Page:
But astatine the aforesaid time, Mr. Youngkin and different Republicans tapped into broader dissatisfaction among mean voters astir teachers’ unions, unresponsive schoolhouse boards, quarantine policies and the acquisition parents saw firsthand during months of distant learning. In his stump speeches, Mr. Youngkin promised to ne'er again adjacent Virginia schools.

While Terry McAuliffe, the Democratic nominee, and his enactment allies eagerly condemned the ugliest attacks by their opponents, they seemed unprepared to antagonistic the wider outpouring of choler implicit schools.

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Credit...Kenny Holston for The New York Times

For weeks earlier the Virginia election, Republicans pointed to the schoolhouse strategy arsenic a imaginable template for the full party. Mr. Youngkin’s narrow but decisive victory connected Tuesday confirmed for Republicans that they had an contented susceptible of uniting divers groups of voters. The inclination was astir evident successful Mr. Youngkin’s betterment implicit erstwhile President Donald J. Trump’s show successful the Washington suburbs, which see a premix of communities with ample Asian, Hispanic and Black populations.

Representative Kevin McCarthy, the House bulk leader, listed acquisition arsenic a main plank of his party’s program to reclaim power, with promises to present a “Parents’ Bill of Rights.”

“If the Virginia results showed america anything, it is that parents are demanding much power and accountability successful the classroom,” helium wrote successful an election-night missive to his caucus.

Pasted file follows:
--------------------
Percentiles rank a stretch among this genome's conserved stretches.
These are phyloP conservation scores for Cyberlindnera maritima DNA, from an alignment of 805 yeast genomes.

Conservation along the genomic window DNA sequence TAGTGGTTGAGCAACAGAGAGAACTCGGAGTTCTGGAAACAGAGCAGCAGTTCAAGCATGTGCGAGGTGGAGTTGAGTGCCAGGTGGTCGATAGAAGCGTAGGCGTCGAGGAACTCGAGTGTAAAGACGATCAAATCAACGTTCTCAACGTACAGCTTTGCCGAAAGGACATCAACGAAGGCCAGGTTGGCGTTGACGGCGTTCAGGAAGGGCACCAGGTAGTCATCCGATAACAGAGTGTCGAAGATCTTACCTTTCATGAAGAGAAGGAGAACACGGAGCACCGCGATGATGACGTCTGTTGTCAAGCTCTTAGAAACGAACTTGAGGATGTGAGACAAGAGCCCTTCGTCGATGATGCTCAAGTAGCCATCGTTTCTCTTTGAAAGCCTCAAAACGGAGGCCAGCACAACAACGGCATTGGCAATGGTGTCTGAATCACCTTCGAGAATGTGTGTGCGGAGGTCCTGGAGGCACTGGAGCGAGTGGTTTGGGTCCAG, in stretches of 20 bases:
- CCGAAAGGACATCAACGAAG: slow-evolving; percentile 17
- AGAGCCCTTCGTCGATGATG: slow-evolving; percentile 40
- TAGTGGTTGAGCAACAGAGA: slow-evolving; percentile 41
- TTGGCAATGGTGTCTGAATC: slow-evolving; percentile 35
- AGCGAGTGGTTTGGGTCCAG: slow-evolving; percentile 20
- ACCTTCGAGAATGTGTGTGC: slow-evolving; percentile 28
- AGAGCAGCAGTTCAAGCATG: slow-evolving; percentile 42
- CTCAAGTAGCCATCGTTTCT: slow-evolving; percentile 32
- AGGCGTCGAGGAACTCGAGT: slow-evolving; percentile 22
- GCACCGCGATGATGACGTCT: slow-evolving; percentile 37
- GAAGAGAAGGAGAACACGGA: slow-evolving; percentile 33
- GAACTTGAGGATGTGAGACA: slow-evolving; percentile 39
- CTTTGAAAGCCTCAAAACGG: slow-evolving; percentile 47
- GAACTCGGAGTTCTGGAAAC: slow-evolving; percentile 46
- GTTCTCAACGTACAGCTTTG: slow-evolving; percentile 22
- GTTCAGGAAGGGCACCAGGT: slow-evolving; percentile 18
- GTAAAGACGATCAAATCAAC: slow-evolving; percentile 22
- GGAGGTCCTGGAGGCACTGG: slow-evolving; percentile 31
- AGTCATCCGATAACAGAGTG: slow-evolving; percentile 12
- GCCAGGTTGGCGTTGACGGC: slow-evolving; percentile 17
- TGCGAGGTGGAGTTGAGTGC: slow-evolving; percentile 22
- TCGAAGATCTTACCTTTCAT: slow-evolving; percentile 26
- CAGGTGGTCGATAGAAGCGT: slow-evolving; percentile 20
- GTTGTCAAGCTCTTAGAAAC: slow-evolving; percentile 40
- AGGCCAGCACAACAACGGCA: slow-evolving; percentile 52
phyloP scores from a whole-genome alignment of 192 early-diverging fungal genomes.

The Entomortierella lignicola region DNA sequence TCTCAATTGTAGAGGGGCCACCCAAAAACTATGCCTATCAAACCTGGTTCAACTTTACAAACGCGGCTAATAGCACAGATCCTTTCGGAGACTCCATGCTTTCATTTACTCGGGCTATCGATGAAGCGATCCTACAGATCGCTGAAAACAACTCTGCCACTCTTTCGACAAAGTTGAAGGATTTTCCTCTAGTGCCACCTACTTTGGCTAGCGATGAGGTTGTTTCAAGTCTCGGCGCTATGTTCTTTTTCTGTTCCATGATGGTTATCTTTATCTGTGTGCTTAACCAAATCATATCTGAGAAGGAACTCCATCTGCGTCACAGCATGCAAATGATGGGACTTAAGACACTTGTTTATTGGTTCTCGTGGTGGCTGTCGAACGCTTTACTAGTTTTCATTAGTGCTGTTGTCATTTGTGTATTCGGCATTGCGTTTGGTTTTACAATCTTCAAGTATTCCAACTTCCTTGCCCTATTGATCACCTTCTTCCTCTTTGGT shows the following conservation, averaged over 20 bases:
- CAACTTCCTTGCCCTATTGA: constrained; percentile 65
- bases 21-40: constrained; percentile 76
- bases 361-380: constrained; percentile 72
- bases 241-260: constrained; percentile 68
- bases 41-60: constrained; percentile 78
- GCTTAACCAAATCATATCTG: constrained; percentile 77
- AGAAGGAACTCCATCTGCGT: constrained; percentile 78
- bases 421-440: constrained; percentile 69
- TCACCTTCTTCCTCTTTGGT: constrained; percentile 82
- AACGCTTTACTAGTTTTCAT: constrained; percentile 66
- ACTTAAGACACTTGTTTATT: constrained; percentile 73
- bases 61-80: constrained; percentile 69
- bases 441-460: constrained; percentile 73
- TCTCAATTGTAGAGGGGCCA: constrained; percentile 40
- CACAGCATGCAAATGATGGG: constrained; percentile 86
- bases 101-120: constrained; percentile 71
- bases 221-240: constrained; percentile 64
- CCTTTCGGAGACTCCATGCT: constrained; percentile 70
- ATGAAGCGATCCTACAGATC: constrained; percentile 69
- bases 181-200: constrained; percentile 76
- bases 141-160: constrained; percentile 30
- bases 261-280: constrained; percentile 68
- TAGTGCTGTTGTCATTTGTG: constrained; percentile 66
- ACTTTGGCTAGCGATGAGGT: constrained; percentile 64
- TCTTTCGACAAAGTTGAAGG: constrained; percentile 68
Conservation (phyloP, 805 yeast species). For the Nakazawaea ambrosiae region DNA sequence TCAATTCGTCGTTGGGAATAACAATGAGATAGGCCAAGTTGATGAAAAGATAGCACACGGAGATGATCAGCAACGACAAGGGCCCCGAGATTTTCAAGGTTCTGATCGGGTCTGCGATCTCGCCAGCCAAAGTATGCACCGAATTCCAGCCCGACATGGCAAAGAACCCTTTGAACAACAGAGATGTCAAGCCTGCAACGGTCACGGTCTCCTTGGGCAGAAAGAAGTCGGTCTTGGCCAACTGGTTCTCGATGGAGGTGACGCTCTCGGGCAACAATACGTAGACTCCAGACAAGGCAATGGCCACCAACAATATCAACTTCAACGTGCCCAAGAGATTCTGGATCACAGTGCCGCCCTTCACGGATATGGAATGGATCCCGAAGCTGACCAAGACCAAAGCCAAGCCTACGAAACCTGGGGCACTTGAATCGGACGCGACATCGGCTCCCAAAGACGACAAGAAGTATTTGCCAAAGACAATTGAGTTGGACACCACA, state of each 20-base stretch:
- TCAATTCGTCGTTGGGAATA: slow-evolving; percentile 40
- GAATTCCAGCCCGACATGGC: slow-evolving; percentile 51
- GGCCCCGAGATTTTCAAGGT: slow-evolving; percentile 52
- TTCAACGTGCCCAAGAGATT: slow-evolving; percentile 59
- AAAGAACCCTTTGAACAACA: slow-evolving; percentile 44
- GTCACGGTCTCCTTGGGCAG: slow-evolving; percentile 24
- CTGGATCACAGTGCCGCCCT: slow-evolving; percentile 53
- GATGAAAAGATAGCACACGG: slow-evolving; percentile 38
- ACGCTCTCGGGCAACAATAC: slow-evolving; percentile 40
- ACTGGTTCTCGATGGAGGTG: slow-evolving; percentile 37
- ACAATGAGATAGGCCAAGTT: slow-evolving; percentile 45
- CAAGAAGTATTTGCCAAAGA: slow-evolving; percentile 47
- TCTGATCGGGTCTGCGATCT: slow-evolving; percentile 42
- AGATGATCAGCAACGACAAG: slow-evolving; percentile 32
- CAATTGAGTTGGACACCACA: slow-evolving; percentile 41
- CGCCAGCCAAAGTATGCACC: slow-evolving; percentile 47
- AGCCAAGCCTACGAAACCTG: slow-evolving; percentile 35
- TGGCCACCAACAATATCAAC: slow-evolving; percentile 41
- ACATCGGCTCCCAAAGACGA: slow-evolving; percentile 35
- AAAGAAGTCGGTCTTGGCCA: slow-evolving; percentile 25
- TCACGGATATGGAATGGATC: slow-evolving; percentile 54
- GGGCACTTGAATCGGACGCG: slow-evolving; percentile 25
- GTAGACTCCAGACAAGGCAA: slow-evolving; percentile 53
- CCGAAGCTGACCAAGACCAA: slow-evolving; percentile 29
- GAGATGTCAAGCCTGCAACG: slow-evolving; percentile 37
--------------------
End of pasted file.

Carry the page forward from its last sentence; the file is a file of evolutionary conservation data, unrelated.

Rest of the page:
Steven Law, the president of American Crossroads, 1 of the astir progressive extracurricular groups moving to elite Republicans to the House and Senate, said the strategy was ripe for replicating successful races crossed the country.

“It’s ever imaginable to overdo something,” helium added, cautioning that Republicans would beryllium unwise to prosecute attacks that look hostile to teachers themselves. “But precise intelligibly there’s a precocious level of interest among parents implicit governmental and societal experimentation successful schools that transcends ideology.”

While the blimpish quality media and Republican candidates stirred the stew of anxieties and radical resentments that animate the party’s basal — thundering astir equity initiatives, books with intersexual contented and transgender students connected sports teams — they mostly avoided offering circumstantial plans to tackle thornier issues similar fund cuts and deepening acquisition inequalities.

But the predetermination results suggested that Republicans had spoken astir acquisition successful ways that resonated with a broader cross-section of voters.